In January, the editor of a top medical journal ignited a furious social media backlash by referring to “research parasites” – people who didn’t personally run a clinical trial or collect data but “use another group’s data for their own ends, possibly stealing from the research productivity planned by the data gatherers.”
The New England Journal of Medicine quickly backtracked and clarified its wholehearted support of data sharing, but the hashtag #Iamaresearchparasite quickly rippled across the Internet, with people as prominent as the White House’s chief data scientist and the editor of the prestigious journal Science claiming membership in this select society of scientific bottom-feeders.
But research published in the Journal of the American Medical Association this month suggests we actually don't have enough of these so-called parasites. The study found that, among three online portals that allow scientists to request the data behind thousands of trials from pharmaceutical and medical device companies' trials, only 15.5 percent of the trials had ever been requested. That follows another study that found that although nearly half a million clinical trials could be found on a database called MEDLINE, there had been only 37 published reanalyses of randomized, controlled trials.
This is a problem because data sharing ensures that findings -- such as the study that got a drug approved -- can be re-examined and checked. Data sets can also be combined to try and answer questions that didn't occur to the people who originally designed the study. Data parasites, scientists argued, were anything but parasites and were actually crucial to the process of science moving forward and taking full advantage of the evidence gathered.
“Much of what we know about the large-scale features of this planet is apparent thanks to widespread data-sharing practices and the early establishment of data banks in the geosciences,” Marcia McNutt, the editor-in-chief of the journal Science wrote in an editorial. “Many fields, including the biomedical sciences, are now benefiting from meta-analyses of data to better understand the big picture.”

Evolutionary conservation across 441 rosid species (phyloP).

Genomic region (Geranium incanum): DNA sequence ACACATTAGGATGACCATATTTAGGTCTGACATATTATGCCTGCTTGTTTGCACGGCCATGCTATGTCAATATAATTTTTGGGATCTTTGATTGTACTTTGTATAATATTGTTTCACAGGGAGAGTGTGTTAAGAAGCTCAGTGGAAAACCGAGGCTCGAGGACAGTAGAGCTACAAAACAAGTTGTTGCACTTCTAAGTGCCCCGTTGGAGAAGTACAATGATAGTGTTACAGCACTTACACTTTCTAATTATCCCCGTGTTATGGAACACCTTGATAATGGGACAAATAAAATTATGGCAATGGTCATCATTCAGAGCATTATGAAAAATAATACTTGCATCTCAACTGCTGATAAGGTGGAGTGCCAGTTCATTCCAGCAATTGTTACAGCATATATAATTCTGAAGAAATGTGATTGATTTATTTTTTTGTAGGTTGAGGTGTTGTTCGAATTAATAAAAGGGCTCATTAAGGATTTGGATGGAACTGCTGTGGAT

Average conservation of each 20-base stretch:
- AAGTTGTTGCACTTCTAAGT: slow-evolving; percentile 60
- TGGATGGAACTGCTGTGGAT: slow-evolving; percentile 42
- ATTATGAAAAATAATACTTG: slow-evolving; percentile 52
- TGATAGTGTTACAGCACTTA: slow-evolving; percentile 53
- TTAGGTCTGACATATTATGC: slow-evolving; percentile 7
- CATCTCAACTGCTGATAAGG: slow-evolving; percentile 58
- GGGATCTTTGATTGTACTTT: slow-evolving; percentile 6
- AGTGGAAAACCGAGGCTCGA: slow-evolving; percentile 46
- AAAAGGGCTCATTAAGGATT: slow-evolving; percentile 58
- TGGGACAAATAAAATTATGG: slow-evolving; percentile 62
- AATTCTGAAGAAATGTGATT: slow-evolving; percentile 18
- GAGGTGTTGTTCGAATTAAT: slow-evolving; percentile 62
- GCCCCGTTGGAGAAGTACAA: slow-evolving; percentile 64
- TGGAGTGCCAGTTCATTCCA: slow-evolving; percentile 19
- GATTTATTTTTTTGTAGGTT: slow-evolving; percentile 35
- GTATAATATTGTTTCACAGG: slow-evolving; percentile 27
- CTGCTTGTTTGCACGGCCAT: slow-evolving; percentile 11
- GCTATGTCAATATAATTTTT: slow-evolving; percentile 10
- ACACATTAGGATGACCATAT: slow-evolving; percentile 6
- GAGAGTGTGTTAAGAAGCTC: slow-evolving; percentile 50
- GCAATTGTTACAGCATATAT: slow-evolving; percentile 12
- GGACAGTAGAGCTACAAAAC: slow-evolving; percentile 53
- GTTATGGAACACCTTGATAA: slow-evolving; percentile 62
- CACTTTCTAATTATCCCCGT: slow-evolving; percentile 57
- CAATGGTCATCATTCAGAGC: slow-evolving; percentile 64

Vice president Joe Biden even mentioned data sharing as bullet point two in his effort to enable a cancer moonshot:
Despite the considerable lip service that data sharing gets, the researchers behind the JAMA study determined there are relatively few people actually taking advantage of the data.
“In the research community, there’s been a lot of calls in the last several years -- and they're getting louder -- to increases access to clinical trial databases,” said Ann Marie Navar of Duke University Medical Center, the lead author of the study. “What was surprising to us is first, in general, the lack of utilization of these platforms.”
In other words, an "if you build it, they will come" approach may not work that well when it comes to data sharing.
To fully understand the debate, it's important to note the reasons people do these studies-of-studies. The data underlying one finding contains volumes of data that might also yield the answer to questions that never occurred to the original researcher.
For example, researchers trying to understand the strength of the placebo effect in a particular disorder could look across many studies of different drugs in which placebos were used, to try and measure the effect. Researchers could attempt to unpack why small populations of people within multiple studies responded to a treatment that was otherwise unimpressive. Transparency in data could also allow researchers to re-analyze studies and confirm their results or point out flaws in the original analysis.
To Jennifer Miller, an assistant professor in the division of medical ethics at the New York University School of Medicine and the president of Bioethics International, a nonprofit committed to transparency, the amount of utilization is small but encouraging.
“It’s so early in the data-sharing movement,” Miller said. She noted that among phase-three clinical trials, the most advanced and largest trials, the rate of requests for data was higher. About a quarter of those trials had been requested.
To Navar, the findings suggest there should be increased incentives for people to reexamine studies -- meaning grants that support such work. She also hopes for greater awareness among researchers that this data exists.
In an accompanying editorial, the editors of JAMA argued that while transparency and openness are fundamental to science, there’s another reason to support this kind of sharing: to respect the contributions of the patients who have participated in clinical trials, putting themselves at risk in order to contribute to science.
“The social contract for taking these risks and experiencing these harms impose an ethical obligation that the results lead to the greatest possible benefit to society,” the editors wrote. “The absence of data sharing … constitutes a failure of the obligation of researchers to the study participants, and therefore a failure of the ethical underpinnings of conducting clinical trials.”
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